Craxi's Years of Italy 2

Craxi’s Years of Italy Part II


On this last aspect heated debates and controversies developed. According to, the new provisions, in fact, which envisage on the one hand the obligation for the state to ensure religious education and on the other hand the option to use it, to be declared at the time of enrollment of students (“without their choice being able to give place to any form of discrimination “, art. 9), soon came into conflict with the ambiguous dictation of the additional protocol to the concordat where there is talk of” placement within the framework of lesson times “for the teaching of the Catholic religion: this term was made explicit in 1985, in the agreement – foreseen by the concordat – between the Minister of Public Education and the President of the Italian Bishops’ Conference, with the inclusion of the hours of religion in the normal timetable of the subjects. As a result, in many cases, for the minority of those who did not use the teaching of the Catholic religion, an interruption of the school timetable that was difficult to reintegrate. In this way, an environmental and psychological pressure of the majority was created towards these students and their parents, such as to make one lose the eminently optional character of religious teaching. The lengthy disputes and jurisprudential decisions that followed largely ended with the judgments of the Constitutional Court (n.203 of 1989 and n.13 of 1991) which reaffirmed the optional nature and delegated the solution of the problems to the school authorities. organizational.

At the end of 1984 the terrorism of the massacres struck again. On 23 December in S. Benedetto Val di Sambro, at the exit of the Apennine tunnel of the Florence-Bologna railway line, a bomb exploded in a wagon of the Naples-Milan rapid, causing 15 deaths and over a hundred injured. The attack, similar in all respects to the one carried out in the same place on the Italicus trainin August ten years earlier and attributed to right-wing extremism, it was the work of organized crime and the perpetrators – unlike the previous one – were identified and condemned. Left-wing terrorism (Red Brigades and other contiguous formations), defeated politically and organizationally eradicated, in those years gave some “ backlash ” with the killing of the economist E. Tarantelli in March 1985, of the former Republican mayor of Florence L. Conti in February 1986, of General L. Giorgeri in March 1987, of the jurist R. Ruffilli in April 1988: murders that demonstrated the difficulty of eradicating all the roots of left-wing terrorism,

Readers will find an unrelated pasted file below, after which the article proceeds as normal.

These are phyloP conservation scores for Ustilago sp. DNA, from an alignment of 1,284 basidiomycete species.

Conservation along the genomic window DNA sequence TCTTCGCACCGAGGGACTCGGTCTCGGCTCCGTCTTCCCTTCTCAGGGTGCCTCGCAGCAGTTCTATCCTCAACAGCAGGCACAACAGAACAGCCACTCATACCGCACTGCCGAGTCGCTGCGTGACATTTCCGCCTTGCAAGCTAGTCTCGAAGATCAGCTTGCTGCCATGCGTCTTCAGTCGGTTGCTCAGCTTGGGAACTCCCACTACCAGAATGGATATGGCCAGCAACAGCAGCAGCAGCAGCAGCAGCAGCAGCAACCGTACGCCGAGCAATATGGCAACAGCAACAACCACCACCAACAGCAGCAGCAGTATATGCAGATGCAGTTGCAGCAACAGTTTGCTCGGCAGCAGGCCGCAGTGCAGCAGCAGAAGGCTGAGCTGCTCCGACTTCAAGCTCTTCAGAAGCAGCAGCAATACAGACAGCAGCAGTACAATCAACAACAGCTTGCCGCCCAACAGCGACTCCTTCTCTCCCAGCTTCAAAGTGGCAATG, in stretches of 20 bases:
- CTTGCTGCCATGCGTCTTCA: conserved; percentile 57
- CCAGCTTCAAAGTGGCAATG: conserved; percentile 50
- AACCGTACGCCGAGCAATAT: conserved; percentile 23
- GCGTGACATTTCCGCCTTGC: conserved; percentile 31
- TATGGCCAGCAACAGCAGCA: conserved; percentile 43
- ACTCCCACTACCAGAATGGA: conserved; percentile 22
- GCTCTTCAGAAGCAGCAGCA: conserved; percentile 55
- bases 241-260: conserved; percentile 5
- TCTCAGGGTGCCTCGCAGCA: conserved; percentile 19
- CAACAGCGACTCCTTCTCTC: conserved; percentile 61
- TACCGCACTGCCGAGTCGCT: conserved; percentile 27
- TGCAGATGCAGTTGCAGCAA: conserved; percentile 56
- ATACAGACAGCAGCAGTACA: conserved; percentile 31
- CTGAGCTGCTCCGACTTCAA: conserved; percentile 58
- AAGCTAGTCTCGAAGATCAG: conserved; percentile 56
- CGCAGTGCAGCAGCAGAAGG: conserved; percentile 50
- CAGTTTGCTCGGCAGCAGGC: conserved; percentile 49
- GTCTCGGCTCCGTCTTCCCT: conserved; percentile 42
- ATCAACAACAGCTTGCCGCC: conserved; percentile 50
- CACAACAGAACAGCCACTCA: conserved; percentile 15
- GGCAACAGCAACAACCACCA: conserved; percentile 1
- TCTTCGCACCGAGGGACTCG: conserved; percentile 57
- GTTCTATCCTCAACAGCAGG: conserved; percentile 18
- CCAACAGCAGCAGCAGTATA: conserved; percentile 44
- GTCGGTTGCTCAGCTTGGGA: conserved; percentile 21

Alongside the episodes of endogenous terrorism, the Italy it was once again the scene of a serious attack by Palestinian terrorism. On December 27, 1985, at Fiumicino airport (where, in December 1973, the attack on a PAN AM plane killed thirty), an armed attack against the counters of the Israeli company El AL and the US TWA caused thirteen victims, seventy wounded and the killing of three terrorists. THERE. it was unable to be entirely sheltered from the designs of terrorism even though the traditional policy of equidistance towards the Palestinian question was further accentuated in the months immediately preceding it. On 7 October a Palestinian commando had seized the Italian ship Achille Lauro on a cruise in the eastern Mediterranean and an American Jew murdered. On 10 October, after the return of the ship, the result of negotiations with the PLO leaders, a moment of serious tension opened with the United States. When the US fighter forced the Egyptian plane, carrying the PLO kidnappers and mediators, to land at the NATO base of Sigonella in Sicily, the Italian government intervened firmly in opposing the American request for the extradition of the Palestinians. The executive’s attitude met with consensus on the left, but aroused angry opposition from Republicans who threatened the withdrawal of their delegation from the government. Craxi resigned, but the President of the Republic, the Christian Democrat Cossiga – who had taken over from Pertini, on 24 June 1985, being elected with very large suffrage on the first ballot -, he sent the ministry back to the chambers that granted confidence. Even later the Italian government wanted to distinguish itself from US politics when the Americans bombed Libyan radar and missile positions in March 1986 and in the following May Tripoli and Benghazi in response to terrorist attacks. On this last occasion, the launch of two Libyan missiles that did not reach their target – a US radio station on the island of Lampedusa in Italy – led to the strong protest of the Italy against Gaddafi. However, it seemed that the initiatives of prudent “ uncoupling ” from the USA of our foreign policy, led in recent years by Andreotti, were more productive for internal purposes,